Amnesty: Iran falsifying execution numbers, more than 1,000 expected killed by year's end

A UN investigation found that Iran had executed 753 people in 2014, which is expected to be far exceeded this year if trends continue to hold.

Iranian Supreme Leader Ayatollah Ali Khamenei (photo credit: REUTERS)
Iranian Supreme Leader Ayatollah Ali Khamenei
(photo credit: REUTERS)
Human rights watchdog Amnesty International Thursday released a report claiming that the Islamic Republic had executed over 690 people from January 1 to July 15 2015, far exceeding the 246 executions declared by authorities in Iran.
Amnesty said it had compiled "credible reports" on executions carried out by Tehran and arrived at the number of 694 as of mid-July, noting that the number approached the total amount of executions performed in the Shi'ite stronghold in all of 2014.
A report published in March by UN special rapporteur on Iran, Ahmed Shaheed, said at least 753 people were executed in 2014, the highest toll recorded in over a decade.
But Amnesty International fears that the number will be far surpassed if trends continue to hold.
“If Iran’s authorities maintain this horrifying execution rate we are likely to see more than 1,000 state-sanctioned deaths by the year’s end," Deputy Director of Amnesty International's Middle East and North Africa mission Said Boumedouha said in the report.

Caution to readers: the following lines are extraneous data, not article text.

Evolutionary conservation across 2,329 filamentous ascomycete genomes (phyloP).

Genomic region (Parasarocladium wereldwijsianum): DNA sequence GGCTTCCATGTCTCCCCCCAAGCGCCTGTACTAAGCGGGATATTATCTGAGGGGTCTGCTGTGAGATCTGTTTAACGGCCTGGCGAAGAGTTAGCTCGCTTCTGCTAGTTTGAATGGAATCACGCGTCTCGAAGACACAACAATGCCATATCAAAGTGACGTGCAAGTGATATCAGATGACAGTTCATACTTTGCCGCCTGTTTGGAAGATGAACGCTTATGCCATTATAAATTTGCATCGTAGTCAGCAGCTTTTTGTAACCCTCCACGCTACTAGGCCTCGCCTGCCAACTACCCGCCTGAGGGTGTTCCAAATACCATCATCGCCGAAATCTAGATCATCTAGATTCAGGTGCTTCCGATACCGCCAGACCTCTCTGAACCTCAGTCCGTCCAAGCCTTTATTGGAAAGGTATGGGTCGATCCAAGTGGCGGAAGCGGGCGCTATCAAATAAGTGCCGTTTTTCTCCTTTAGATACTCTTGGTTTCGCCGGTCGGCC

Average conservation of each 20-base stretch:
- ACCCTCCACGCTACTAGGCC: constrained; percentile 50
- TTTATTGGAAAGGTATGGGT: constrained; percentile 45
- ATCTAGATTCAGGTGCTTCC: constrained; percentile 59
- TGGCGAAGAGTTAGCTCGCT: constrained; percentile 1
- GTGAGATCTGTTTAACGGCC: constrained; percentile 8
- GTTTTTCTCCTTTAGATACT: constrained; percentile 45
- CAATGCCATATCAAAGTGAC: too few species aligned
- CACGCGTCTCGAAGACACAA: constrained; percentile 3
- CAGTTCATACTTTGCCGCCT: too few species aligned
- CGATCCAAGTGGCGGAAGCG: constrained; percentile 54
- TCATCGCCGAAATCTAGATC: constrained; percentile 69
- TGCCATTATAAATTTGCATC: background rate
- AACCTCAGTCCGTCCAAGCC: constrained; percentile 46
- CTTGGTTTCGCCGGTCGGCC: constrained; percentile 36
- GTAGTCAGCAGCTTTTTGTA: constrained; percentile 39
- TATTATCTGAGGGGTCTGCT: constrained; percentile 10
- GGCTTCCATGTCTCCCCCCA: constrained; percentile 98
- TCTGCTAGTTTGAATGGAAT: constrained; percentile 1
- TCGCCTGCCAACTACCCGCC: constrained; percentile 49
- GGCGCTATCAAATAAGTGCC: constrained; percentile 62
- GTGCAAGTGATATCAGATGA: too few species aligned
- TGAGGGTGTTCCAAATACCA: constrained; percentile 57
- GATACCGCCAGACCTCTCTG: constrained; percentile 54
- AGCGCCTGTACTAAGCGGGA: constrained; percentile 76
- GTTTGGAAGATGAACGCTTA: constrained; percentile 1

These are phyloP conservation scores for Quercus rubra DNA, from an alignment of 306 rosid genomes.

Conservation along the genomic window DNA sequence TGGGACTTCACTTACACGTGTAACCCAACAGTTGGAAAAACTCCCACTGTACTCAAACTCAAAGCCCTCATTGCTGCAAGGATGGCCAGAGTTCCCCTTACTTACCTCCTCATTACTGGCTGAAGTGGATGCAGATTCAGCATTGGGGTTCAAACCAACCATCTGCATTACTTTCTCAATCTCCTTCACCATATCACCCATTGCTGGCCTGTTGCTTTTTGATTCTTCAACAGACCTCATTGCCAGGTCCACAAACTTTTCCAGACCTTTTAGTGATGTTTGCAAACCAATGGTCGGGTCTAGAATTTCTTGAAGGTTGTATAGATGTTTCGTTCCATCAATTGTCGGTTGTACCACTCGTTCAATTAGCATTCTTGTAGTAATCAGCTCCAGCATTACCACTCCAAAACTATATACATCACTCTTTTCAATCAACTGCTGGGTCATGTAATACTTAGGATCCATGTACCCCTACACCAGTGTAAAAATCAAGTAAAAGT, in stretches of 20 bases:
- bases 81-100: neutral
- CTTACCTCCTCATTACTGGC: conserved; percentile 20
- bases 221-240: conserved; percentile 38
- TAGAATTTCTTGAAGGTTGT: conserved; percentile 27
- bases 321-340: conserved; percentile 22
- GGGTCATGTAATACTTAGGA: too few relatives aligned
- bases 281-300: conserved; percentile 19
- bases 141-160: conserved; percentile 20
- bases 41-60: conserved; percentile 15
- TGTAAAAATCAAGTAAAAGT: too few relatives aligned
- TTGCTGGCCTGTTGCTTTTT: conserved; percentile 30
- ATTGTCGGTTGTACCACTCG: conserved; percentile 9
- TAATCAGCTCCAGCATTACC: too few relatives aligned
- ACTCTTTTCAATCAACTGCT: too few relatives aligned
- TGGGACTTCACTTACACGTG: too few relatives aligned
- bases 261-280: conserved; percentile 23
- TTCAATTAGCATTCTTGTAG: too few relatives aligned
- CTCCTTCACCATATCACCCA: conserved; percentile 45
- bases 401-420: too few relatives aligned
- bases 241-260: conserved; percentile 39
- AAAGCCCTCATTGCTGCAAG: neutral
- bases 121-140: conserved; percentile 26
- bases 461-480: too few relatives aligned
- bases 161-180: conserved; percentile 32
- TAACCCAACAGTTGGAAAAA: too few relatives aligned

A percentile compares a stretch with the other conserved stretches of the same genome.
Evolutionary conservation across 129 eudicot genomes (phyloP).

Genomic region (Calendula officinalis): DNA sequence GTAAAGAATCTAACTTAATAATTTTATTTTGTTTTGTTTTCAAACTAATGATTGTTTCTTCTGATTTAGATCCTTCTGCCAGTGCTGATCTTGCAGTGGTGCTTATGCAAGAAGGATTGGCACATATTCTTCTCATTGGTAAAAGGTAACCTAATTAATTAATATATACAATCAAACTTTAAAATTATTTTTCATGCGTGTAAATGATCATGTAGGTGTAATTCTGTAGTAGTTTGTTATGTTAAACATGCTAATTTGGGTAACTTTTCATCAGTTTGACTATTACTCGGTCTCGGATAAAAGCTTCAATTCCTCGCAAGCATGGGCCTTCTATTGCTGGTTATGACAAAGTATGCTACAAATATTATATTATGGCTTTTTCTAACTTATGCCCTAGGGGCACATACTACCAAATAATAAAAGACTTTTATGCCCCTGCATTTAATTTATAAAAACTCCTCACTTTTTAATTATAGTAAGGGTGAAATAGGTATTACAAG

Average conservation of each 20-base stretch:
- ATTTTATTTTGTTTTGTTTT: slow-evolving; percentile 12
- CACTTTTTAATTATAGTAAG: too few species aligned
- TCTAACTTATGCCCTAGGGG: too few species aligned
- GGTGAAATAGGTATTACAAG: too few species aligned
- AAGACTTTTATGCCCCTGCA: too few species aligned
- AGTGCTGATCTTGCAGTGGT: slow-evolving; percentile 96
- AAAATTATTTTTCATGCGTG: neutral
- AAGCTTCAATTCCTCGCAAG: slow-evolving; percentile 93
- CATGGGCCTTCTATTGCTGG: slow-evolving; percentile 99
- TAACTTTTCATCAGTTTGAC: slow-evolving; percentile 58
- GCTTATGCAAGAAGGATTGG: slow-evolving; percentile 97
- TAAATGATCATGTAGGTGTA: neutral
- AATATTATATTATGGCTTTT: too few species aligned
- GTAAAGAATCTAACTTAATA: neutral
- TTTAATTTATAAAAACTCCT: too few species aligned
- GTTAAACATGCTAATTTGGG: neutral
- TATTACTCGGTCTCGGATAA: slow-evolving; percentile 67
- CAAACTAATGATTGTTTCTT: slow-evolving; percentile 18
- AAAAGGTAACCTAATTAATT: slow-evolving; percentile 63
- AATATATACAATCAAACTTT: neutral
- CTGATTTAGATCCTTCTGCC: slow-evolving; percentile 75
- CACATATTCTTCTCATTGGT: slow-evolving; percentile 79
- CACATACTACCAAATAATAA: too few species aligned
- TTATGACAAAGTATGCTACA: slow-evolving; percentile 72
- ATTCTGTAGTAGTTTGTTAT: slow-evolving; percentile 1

“The use of the death penalty is always abhorrent, but it raises additional concerns in a country like Iran, where trials are blatantly unfair,” he added.
Amnesty also noted that even during the holy month of Ramadan, which usually sees a stoppage in executions performed in the Islamic Republic, four executions had taken place.
Amnesty International said that Iranian executions do not meet international legal standards for which the death penalty is appropriate, citing that many of the executions were mostly for drug-related crimes, along with adultery, sodomy and “vaguely worded national security offenses.”
According to Amnesty International, Iran executes more people per capita than any other country, which the organization believes has thousands more on death-row.